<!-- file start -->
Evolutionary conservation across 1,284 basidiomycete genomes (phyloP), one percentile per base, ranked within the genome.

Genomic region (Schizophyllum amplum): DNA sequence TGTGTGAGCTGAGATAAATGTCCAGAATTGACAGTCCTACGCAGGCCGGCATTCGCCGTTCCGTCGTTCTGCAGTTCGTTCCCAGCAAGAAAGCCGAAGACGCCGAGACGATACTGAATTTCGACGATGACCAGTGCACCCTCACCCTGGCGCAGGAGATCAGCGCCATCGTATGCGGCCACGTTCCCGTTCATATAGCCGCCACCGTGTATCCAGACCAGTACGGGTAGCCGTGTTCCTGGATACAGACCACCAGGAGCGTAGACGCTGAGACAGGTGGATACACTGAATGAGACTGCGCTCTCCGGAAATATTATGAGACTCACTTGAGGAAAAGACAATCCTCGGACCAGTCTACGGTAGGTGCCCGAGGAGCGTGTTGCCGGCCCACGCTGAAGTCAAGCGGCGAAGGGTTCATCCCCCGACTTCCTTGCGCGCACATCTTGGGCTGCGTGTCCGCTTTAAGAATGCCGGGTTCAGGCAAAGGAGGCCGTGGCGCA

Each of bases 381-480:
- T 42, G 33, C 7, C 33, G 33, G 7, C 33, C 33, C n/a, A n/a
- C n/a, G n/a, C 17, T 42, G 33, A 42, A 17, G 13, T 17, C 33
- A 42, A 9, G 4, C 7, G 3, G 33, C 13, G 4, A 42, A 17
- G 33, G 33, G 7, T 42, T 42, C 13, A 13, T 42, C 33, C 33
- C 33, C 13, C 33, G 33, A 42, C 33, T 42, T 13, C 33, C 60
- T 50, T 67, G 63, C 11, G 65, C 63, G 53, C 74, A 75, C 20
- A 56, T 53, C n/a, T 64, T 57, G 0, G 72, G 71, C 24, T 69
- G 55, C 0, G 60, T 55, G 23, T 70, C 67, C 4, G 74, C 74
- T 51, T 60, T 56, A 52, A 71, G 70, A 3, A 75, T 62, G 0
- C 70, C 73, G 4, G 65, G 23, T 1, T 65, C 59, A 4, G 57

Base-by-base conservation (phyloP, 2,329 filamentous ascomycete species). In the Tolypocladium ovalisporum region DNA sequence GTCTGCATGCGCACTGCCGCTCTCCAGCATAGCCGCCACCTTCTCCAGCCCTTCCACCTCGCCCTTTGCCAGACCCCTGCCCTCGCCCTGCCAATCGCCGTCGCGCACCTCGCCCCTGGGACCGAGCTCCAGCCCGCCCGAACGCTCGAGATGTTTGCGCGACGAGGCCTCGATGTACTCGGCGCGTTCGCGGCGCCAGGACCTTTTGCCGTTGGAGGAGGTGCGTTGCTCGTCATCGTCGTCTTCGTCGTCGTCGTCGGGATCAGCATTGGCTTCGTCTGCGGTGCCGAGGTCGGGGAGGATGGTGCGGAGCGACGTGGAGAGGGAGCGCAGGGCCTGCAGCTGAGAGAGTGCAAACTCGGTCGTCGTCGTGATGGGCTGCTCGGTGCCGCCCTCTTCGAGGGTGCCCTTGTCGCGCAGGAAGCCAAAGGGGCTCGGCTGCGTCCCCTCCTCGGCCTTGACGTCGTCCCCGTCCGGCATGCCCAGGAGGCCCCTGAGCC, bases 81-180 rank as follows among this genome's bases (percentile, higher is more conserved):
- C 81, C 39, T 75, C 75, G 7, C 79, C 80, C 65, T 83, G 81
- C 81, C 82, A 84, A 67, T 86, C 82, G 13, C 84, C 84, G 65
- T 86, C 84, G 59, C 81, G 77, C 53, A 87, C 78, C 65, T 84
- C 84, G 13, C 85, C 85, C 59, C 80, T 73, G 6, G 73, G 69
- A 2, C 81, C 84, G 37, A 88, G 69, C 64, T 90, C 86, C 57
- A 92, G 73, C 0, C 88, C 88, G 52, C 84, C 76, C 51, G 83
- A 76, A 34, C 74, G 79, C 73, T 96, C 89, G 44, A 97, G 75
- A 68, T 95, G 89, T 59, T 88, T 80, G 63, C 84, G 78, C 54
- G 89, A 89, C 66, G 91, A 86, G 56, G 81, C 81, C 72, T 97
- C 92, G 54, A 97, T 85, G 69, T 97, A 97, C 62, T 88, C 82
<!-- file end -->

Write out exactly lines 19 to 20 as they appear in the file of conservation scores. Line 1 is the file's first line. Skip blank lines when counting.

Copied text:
- A 2, C 81, C 84, G 37, A 88, G 69, C 64, T 90, C 86, C 57
- A 92, G 73, C 0, C 88, C 88, G 52, C 84, C 76, C 51, G 83